As goes everything else, healthcare is increasingly being impacted by trends in consumerism as patients seek to make the best decisions for cost and quality. Health systems are in turn being impacted by this great consumer drive to have the best care. The World Health Organization has identified three main goals for health systems: improve the health of populations; improve the responsiveness of the health system to the population it serves; and promote fairness in financial contribution.1 Telehealth directly addresses these goals and responds to the consumerism trend. Here is a couple of ways in which telehealth helps health systems meet consumer needs and goals:
Improve the Health of Populations
Health systems are moving toward a fee-for-value payment structure, which means care delivery has shifted from more visits to quality outcomes. Health systems can use telemedicine to manage patients in risk contracts and address population health management challenges. For example, telehealth eye exams are becoming popular among diabetic patients, and image and email-based telemedicine for orthopedic consultations have proven to be effective for treating mild-to-moderately severe fractures while saving patients thousands of miles in travel.2
For consumers, telehealth offers a quick and easy option for addressing healthcare needs. A recent survey by The Advisory Board Company found that consumers are willing to use telehealth for a variety of use cases, like urgent care, oncology, prescription refills, cardiology and orthopedics.3 That same study found that 57% of patients said they would strongly consider using a virtual visit if their child was sick.
Improve health system responsiveness
According to a recent survey by MerrittHawkins, patients are waiting an average of 24 days to schedule an appointment with a doctor. This has increased more than 30% since 2014, and is caused largely by national doctor shortages and population growth.4 Fast forward to the day of the appointment and patients spend 37 minutes on average traveling to the appointment, 64 minutes in the clinic waiting room, and only 20 minutes are spent face-to-face with the doctor.5 By contrast, the average wait time to see a physician via telehealth is five minutes, and requires no travel on the part of the patient.6 These types of immediate video visits are a more responsive alternative to treating patients in person. Types of responsive telemedicine visits include everything from episodic urgent care, to second opinions and behavioral health.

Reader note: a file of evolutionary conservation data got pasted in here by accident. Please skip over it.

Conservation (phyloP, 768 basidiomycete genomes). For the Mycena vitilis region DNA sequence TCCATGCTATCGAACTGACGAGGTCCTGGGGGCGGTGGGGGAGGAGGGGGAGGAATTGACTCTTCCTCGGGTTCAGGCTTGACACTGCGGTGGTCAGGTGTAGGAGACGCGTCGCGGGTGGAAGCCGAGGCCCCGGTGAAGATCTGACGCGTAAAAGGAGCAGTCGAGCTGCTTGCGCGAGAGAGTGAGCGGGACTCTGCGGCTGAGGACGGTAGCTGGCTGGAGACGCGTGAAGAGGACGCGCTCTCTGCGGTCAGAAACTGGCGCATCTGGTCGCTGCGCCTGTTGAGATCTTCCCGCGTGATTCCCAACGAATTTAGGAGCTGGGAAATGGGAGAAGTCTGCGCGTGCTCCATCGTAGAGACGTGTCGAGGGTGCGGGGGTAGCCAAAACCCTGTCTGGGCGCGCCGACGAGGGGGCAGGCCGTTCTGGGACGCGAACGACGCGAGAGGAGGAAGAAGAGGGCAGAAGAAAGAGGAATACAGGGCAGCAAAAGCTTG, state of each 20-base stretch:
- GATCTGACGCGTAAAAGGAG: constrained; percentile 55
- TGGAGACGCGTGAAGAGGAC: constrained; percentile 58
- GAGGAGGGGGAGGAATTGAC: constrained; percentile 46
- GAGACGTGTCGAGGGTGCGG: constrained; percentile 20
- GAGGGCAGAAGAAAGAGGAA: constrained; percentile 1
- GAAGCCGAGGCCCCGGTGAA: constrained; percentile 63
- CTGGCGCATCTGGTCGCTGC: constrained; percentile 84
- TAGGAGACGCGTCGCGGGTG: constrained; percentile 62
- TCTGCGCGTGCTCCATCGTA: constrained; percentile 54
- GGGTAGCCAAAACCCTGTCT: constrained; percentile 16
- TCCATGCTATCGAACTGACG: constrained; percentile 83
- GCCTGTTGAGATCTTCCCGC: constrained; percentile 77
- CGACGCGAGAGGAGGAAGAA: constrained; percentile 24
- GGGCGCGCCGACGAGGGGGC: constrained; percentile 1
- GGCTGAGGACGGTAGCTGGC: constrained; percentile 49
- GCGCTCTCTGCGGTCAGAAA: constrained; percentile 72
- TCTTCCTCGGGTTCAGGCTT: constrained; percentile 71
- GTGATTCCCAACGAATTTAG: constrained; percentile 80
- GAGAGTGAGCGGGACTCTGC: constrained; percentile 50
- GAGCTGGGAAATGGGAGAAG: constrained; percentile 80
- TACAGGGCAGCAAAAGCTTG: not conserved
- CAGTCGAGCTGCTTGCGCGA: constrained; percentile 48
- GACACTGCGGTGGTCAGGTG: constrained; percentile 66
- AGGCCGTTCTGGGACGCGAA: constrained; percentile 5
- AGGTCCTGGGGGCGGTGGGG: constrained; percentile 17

Health systems recognize telehealth’s invaluable role in meeting these goals, along with the goals they set for themselves as an organization. Yet telehealth is still a relatively new care delivery model. The health systems that have deployed telehealth in the past five years are considered pioneers in the industry. They’ve tested and optimized to get the most out of their telehealth program, and steadily developed a roadmap for implementation.
If you’re interested in how to get started with telehealth, Amwell has also created a roadmap to help you. To speak with one of our team members about how telehealth can enhance the care delivery model of your health system, reach out to us today to learn more.
1: World Health Organization, World Health Survey, 2003. 2: The Advisory Board Company, Direct-to-patient telemedicine: Future promise, present barrier 2016, 3: The Advisory Board Company, What Do Consumers Want from Virtual Visits, 2017, 4: Merritt Hawkins, 2017 Survey of Physician Appointment Wait Times, 2017, 5: Harvard Medical School, Paying for health care with time, 2015, 6: HIT Consultant, In-Person Visit vs. Telehealth Visit? Time is Money, 2015, 7: Amwell, Setting the Medical Record Straight: Integrating Telehealth With Your EMR, 2017.